Israeli Prime Minister Benjamin Netanyahu, President Trump’s closest ally on the international stage, is walking on a tightrope in crafting his reaction to the American strike against Iranian General Qassem Soleimani.
On Sunday, for public consumption, Netanyahu issued a statement of praise, but restrained himself from the usual flourishes he indulges in when congratulating Trump, such as accompanying videos.
In a statement released by his office, Netanyahu said, “Qassem Soleimani brought about the death of many American citizens and many other innocents in recent decades and at present. Soleimani initiated, planned and carried out many terrorist attacks throughout the Middle East and beyond.
“President Trump is deserving of all esteem for taking determined, strong and quick action. I would like to reiterate—Israel fully stands alongside the US in the just struggle for security, peace and self-defense.”
And that was it.
Netanyahu is in the thorniest moment of his turbulent, three-decade long career in politics. He is running for re-election after having failed to form a coalition government in two elections held in 2019. Last November, he became the first sitting Israeli prime minister to be accused of crimes, when he was indicted on three separate counts of corruption. In the fight for his political life, Netanyahu took the unprecedented step of requesting parliamentary immunity last Thursday.
Israel has previously been the target of terror attacks attributed to Iran, including the bombing of its embassy in Buenos Aires in 1992, and several attacks in other countries in the past decade.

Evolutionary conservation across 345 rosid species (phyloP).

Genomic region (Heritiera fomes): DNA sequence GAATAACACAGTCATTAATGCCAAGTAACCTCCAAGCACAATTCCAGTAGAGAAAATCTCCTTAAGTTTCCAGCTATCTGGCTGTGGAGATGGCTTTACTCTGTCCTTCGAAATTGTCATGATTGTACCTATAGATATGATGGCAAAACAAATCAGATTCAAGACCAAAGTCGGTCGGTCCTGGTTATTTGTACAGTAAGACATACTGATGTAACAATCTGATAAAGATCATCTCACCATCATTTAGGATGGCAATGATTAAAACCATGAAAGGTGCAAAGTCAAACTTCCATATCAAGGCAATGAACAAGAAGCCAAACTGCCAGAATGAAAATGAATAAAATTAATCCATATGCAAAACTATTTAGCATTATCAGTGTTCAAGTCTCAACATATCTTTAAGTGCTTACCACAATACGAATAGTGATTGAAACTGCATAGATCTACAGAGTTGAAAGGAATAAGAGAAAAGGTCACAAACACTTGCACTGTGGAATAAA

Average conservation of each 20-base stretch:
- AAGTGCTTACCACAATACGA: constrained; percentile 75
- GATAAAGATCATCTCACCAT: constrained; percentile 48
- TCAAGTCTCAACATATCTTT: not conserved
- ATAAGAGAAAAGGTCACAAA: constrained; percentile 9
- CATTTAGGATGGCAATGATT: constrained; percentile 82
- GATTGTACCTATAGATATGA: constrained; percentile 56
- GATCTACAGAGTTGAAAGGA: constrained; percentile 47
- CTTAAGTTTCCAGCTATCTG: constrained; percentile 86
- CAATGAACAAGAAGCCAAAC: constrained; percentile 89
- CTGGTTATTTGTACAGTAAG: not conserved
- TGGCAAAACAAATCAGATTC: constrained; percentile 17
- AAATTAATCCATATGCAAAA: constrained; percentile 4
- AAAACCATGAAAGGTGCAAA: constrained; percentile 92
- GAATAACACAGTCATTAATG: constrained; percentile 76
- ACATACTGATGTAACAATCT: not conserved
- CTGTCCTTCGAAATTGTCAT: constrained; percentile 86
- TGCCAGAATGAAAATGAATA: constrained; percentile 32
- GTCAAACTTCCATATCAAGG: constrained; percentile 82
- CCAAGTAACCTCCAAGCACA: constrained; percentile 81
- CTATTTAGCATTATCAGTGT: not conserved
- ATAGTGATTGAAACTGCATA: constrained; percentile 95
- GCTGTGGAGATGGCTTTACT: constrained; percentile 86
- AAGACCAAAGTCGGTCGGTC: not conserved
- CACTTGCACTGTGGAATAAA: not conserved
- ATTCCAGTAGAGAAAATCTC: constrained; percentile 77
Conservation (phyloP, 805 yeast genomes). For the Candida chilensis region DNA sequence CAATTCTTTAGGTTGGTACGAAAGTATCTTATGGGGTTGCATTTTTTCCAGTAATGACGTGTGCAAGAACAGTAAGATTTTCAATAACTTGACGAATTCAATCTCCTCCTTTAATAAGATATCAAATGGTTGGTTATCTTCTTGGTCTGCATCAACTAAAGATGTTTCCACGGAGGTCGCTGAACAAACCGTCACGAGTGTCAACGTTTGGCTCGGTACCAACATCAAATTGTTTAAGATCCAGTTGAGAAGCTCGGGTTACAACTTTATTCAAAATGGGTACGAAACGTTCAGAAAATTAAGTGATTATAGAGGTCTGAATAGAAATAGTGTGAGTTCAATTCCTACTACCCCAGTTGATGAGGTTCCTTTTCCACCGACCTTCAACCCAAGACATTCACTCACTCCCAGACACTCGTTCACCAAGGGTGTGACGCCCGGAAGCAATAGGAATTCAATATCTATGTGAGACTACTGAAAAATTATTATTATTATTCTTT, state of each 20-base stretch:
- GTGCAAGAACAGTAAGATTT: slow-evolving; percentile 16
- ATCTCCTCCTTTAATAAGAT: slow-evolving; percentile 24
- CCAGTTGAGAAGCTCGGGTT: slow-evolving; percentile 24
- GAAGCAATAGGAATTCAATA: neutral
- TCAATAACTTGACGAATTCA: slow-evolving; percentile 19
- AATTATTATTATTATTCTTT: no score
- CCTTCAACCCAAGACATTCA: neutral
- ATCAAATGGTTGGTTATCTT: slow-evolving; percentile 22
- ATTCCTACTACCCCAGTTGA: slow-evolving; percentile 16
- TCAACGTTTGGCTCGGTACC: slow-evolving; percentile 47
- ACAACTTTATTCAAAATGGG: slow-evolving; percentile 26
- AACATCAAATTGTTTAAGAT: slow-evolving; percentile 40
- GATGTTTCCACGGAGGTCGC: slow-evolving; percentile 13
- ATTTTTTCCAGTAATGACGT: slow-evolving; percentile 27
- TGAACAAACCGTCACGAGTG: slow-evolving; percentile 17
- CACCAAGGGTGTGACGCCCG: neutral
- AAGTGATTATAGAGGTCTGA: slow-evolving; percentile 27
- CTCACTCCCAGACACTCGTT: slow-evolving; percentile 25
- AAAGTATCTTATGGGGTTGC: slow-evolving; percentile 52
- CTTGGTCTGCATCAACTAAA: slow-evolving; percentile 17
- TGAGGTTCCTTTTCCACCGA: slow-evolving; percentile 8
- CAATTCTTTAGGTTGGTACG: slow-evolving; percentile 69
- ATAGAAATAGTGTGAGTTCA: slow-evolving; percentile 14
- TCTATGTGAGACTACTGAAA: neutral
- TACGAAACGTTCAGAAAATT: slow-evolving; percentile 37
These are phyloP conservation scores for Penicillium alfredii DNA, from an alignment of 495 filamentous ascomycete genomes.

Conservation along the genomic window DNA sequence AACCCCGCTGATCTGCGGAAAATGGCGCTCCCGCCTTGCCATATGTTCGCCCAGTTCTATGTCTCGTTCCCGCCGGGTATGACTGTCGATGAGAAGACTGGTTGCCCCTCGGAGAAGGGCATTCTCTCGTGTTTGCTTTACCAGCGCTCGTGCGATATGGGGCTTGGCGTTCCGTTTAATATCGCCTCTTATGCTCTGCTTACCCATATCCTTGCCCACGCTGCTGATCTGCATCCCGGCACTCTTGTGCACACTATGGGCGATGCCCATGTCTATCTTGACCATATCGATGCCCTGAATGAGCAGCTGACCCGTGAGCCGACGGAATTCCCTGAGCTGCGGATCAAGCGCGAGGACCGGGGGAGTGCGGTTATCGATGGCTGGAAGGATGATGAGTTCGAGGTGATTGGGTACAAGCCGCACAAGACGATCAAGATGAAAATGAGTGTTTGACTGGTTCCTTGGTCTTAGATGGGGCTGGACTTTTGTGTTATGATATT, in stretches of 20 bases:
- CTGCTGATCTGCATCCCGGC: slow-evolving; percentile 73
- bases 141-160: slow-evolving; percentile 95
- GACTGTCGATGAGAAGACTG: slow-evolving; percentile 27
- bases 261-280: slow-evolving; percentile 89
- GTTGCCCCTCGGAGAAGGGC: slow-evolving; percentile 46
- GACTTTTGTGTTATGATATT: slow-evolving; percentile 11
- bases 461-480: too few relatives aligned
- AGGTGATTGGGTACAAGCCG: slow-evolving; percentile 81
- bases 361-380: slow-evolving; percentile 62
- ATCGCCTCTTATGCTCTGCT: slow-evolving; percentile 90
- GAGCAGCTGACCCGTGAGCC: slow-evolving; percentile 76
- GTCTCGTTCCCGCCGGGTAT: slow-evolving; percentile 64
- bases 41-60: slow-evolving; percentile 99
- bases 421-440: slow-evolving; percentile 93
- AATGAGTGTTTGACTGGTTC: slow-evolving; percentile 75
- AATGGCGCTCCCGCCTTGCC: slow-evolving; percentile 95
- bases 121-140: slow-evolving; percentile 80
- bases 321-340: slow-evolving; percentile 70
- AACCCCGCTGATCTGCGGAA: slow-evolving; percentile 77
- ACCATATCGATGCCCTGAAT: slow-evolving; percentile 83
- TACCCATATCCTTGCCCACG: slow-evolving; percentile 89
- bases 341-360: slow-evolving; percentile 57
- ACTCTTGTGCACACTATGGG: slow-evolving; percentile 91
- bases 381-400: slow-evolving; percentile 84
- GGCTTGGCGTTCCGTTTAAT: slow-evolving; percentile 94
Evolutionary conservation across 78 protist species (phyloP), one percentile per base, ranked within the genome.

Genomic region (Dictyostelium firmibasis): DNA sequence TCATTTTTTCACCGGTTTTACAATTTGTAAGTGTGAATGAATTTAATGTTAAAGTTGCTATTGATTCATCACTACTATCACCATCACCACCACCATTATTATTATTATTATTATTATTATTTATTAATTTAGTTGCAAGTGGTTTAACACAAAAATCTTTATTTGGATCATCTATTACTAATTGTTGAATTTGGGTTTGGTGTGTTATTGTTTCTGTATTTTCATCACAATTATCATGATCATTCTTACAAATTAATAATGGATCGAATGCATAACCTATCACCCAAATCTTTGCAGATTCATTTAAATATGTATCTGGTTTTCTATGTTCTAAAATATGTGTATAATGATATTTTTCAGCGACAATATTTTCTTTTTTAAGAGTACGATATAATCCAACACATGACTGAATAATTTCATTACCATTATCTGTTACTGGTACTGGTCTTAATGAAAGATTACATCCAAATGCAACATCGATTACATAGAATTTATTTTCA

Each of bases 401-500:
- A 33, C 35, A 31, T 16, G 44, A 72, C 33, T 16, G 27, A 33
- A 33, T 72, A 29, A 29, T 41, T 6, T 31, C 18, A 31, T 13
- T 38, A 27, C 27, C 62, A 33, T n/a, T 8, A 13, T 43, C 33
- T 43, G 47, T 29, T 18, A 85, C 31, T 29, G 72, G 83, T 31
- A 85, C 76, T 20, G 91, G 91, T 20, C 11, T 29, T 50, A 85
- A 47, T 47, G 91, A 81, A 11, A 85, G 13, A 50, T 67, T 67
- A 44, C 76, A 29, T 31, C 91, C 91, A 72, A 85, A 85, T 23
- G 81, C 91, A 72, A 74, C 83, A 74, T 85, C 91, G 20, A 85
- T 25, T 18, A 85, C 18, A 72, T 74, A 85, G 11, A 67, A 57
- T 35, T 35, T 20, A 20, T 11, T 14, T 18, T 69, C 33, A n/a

While the foreign ministry put all its embassies on high alert immediately following the assassination of Soleimani, the last thing Netanyahu wants is for Israelis to suspect the danger from Iran has grown since the 2018 American withdrawal from Syria, which Netanyahu championed and celebrated.
Two leaks from his security cabinet meeting on Monday helped sustain this aim, despite Iranian troops’ entrenchment along Israel’s northern border with Syria in recent years.
On Monday, as the meeting ended, several ministers transmitted Netanyahu’s declaration distancing Israel from the Soleimani hit.
“The assassination of Soleimani isn’t an Israeli event but an American event. We were not involved and should not be dragged into it,” he said, according to Israeli news outlets.
Simultaneously, journalists were told that security and intelligence officials who briefed the security cabinet told ministers there was no imminent threat of Iranian attacks against Israel following the Soleimani assassination.
With one exception, regarding the Kurds fighting in Syria after the withdrawal of American troops, Netanyahu has never distanced himself from Trump, though his thoughts about Iran have occasionally slipped out.
Last November, speaking at a graduation ceremony for army officers, he said, “Iran’s brazenness in the region is increasing and even getting stronger in light of the absence of a response.”
At the same time, Israel’s Channel 13 news reported that some weeks earlier, in a closed-door meeting, Netanyahu told cabinet members he believed Trump would not act against Iran until the 2020 elections were behind him.
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